The regulation specifically calls out encryption as a technology that may mitigate data risks. This is because data remains encrypted and unreadable to those without the relevant keys, regardless of where it resides. As such, data loss generates little risk to the subject and they do not need to be informed about such incidents, protecting reputation. Businesses should investigate how encryption can be utilised to reduce the risk of data loss. It is worth looking at individual fields in data records to decide which need encryption and which do not.

  1. Using data processors

A data processor is a separate organisation that processes the data on behalf of the controller, such as a cloud provider or a marketing organisation asked to conduct a short-term project.

Controllers are still ultimately responsible for data security so should ensure that they only use processors that understand that they have similar responsibilities and will meet the regulation’s requirements.

The data controller, therefore, needs to know all the data processors that the organisation or its employees may be using, and be able to measure their policies and technology to ensure that they conform to the regulation. IT can provide that information and keep it up-to-date as new processors are used. As the average organisation now uses over 1,000 different cloud services, all of which could be considered data processors, this is a task that needs focus.

  1. Transferring data outside the union

Data transfer happens as soon as data leaves the 28 countries of the European Union, no matter how it occurs. It could be transferring within a company (emailing an Excel sheet of customers from an EU-based employee to a US-based one), outsourcing to a non-EU data processor or saving data onto a shared file service hosted outside the EU, for example.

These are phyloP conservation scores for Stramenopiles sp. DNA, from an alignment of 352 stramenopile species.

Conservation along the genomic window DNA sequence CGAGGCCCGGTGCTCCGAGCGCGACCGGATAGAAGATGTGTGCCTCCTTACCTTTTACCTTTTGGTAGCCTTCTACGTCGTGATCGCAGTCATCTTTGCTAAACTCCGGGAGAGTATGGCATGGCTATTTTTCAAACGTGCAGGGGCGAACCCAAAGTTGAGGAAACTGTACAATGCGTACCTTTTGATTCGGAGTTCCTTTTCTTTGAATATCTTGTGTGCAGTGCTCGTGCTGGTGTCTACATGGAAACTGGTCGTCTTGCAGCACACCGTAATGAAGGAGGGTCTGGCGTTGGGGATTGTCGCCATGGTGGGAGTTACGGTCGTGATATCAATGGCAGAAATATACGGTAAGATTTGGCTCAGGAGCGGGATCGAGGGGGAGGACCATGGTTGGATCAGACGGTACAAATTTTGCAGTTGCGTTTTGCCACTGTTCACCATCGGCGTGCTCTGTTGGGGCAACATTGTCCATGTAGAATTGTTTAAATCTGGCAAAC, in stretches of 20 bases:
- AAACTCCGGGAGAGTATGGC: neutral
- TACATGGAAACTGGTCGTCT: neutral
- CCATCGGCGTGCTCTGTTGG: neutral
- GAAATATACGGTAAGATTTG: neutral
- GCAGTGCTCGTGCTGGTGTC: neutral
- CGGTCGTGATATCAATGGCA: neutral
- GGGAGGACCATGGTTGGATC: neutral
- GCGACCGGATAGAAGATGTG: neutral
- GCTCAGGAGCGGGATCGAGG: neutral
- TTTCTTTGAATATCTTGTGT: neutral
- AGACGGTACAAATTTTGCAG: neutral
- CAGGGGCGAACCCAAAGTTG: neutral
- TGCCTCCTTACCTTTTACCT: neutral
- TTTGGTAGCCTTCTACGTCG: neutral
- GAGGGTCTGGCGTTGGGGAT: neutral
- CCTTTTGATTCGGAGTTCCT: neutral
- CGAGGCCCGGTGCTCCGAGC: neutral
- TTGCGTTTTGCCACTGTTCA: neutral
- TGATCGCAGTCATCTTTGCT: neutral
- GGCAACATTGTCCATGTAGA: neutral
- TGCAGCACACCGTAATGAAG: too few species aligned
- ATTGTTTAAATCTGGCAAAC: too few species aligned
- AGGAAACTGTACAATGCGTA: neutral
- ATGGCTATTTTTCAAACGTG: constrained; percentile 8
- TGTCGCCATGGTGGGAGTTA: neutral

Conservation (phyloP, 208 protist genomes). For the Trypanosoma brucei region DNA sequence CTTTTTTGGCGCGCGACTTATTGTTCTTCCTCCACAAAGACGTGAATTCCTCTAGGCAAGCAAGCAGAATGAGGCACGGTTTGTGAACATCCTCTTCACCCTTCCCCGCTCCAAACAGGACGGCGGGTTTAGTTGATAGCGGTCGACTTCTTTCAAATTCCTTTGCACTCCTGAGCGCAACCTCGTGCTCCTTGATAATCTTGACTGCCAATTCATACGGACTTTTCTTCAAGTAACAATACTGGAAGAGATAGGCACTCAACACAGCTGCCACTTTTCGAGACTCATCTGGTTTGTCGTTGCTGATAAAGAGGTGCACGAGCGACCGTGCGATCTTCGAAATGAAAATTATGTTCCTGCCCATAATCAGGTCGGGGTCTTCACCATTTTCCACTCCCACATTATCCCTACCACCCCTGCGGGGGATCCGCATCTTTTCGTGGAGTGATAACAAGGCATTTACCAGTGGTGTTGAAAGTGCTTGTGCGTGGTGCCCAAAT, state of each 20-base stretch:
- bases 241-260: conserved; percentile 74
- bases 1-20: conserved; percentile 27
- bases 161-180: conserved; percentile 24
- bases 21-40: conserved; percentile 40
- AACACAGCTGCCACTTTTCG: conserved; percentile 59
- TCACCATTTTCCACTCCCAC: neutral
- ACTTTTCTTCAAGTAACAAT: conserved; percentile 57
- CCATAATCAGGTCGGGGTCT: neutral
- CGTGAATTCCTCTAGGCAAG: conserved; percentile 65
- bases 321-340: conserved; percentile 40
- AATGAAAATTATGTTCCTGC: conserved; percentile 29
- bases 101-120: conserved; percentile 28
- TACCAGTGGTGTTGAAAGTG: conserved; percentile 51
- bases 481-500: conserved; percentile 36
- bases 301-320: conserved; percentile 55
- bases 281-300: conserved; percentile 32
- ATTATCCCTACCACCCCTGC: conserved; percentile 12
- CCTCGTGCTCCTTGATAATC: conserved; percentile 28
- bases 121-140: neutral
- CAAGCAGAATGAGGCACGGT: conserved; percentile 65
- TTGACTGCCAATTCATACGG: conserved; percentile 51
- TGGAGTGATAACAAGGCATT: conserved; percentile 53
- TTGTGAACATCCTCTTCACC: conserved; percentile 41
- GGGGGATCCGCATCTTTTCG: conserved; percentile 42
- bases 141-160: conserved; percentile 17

There are some non-EU countries that the European Commission deems to have ‘adequate’ protection laws meaning transfers to them can take place without the need for a contract. These countries include Argentina, Canada and New Zealand. For any country not listed, a legal contract stating that the non-EU recipient agrees to GDPR data protection safeguards is required before transfer can take place.

If data is to be transferred to America, it can be legally transferred under the US/EU Privacy Shield. The programme puts strong privacy obligations on the companies receiving the data, as well as insisting on robust enforcement, clearer safeguards on US government access, and a redress mechanism for EU citizens. US organisations self-certify annually and the framework is administered by the US Department of Commerce and Federal Trade Commission.

If businesses are sure that data transfer will happen at some point, subjects must be told and also given the option to opt-out.

The next article will contain part two of the GDPR action guide.

By Nigel Hawthorn, privacy spokesperson at Skyhigh Networks